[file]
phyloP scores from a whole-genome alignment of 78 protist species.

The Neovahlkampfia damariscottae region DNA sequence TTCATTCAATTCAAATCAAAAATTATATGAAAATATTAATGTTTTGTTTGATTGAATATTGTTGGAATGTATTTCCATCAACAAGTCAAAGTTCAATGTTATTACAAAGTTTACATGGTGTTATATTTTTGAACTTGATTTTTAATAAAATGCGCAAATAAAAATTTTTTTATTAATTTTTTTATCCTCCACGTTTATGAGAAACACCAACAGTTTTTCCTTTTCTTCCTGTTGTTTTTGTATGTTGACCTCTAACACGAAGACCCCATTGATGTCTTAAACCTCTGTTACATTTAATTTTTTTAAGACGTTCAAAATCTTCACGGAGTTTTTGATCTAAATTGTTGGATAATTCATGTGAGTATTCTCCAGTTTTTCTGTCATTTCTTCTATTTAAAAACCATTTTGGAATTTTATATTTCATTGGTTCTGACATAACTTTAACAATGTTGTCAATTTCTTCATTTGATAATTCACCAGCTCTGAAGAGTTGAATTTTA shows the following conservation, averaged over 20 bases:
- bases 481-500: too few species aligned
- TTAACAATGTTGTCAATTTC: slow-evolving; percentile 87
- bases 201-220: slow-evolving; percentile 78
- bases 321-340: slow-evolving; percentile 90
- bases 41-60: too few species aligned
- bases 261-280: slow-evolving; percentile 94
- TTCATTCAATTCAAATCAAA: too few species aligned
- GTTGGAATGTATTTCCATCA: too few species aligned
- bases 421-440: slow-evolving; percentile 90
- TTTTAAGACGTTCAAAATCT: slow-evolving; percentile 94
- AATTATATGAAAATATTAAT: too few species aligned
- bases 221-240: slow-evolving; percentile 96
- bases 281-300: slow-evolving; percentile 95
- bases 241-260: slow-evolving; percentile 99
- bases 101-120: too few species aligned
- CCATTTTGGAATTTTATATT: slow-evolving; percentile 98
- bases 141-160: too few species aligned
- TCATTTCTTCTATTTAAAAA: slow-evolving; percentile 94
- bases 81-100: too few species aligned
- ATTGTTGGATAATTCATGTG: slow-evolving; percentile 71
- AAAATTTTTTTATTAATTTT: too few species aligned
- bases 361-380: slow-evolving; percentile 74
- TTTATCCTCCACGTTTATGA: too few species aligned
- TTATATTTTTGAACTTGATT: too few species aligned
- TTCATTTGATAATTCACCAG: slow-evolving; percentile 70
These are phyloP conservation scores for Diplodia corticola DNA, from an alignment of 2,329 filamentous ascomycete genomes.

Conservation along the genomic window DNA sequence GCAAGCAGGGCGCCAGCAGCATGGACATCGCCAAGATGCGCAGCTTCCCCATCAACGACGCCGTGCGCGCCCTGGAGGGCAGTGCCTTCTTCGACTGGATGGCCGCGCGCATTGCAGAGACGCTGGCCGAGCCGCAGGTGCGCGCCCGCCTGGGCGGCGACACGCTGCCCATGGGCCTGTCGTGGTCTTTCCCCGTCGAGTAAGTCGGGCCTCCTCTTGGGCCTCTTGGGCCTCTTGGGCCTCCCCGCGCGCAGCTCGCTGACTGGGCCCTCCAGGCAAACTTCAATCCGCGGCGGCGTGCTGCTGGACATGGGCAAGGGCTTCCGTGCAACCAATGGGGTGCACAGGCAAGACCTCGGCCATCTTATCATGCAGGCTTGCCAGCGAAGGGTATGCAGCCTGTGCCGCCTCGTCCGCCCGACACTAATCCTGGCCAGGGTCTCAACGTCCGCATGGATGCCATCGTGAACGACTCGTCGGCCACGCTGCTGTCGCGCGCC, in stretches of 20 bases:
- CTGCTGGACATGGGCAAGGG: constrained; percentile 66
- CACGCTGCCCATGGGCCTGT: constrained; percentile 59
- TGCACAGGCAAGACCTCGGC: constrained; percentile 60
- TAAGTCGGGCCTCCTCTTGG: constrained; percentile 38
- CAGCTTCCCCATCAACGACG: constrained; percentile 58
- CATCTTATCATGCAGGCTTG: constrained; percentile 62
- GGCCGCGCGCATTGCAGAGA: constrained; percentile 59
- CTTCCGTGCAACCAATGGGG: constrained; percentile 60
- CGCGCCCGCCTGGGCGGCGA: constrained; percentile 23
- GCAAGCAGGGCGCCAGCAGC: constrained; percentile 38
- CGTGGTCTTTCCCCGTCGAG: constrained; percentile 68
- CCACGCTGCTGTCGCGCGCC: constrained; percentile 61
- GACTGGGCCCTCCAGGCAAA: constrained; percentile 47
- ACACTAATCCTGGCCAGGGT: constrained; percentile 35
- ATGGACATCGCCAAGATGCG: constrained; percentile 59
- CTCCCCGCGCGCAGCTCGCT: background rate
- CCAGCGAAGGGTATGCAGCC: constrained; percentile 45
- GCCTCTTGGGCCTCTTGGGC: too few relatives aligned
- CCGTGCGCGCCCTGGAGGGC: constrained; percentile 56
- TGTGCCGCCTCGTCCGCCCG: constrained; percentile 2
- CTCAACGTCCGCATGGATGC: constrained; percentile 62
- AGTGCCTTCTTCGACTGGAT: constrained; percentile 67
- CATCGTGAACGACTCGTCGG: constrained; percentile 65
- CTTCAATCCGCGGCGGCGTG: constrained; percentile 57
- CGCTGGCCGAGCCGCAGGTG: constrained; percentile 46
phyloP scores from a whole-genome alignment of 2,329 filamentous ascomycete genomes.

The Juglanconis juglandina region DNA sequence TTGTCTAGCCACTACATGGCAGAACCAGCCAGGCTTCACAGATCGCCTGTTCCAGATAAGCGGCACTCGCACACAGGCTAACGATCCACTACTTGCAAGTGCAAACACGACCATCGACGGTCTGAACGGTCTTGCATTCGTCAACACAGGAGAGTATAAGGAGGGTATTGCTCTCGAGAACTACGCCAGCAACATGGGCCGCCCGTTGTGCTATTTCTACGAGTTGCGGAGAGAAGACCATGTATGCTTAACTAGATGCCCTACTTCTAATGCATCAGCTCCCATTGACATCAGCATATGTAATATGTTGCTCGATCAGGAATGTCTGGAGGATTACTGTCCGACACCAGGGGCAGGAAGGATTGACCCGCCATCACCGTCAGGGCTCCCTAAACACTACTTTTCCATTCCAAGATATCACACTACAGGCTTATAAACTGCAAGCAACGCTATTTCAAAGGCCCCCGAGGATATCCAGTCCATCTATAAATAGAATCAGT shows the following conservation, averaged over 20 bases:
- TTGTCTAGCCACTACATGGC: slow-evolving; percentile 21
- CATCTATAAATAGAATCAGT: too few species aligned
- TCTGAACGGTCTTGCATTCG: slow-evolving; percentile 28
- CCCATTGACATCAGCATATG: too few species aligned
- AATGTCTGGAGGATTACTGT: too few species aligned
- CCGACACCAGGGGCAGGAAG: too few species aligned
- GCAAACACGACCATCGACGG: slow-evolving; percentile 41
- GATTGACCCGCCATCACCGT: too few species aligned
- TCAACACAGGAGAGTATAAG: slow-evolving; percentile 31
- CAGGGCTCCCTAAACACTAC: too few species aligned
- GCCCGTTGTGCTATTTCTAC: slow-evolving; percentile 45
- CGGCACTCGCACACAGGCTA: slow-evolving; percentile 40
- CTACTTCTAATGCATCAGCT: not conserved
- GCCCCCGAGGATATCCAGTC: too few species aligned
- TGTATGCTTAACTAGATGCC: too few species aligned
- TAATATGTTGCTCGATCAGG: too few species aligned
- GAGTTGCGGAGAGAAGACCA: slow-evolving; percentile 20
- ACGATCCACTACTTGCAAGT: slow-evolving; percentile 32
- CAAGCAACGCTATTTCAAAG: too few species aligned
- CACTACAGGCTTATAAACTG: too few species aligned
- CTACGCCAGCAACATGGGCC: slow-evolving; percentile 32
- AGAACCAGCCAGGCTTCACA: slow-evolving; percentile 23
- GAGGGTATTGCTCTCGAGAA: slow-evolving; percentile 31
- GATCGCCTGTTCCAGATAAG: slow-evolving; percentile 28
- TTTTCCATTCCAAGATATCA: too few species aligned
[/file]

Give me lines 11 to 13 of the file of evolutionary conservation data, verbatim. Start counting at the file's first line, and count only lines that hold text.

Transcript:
- bases 421-440: slow-evolving; percentile 90
- TTTTAAGACGTTCAAAATCT: slow-evolving; percentile 94
- AATTATATGAAAATATTAAT: too few species aligned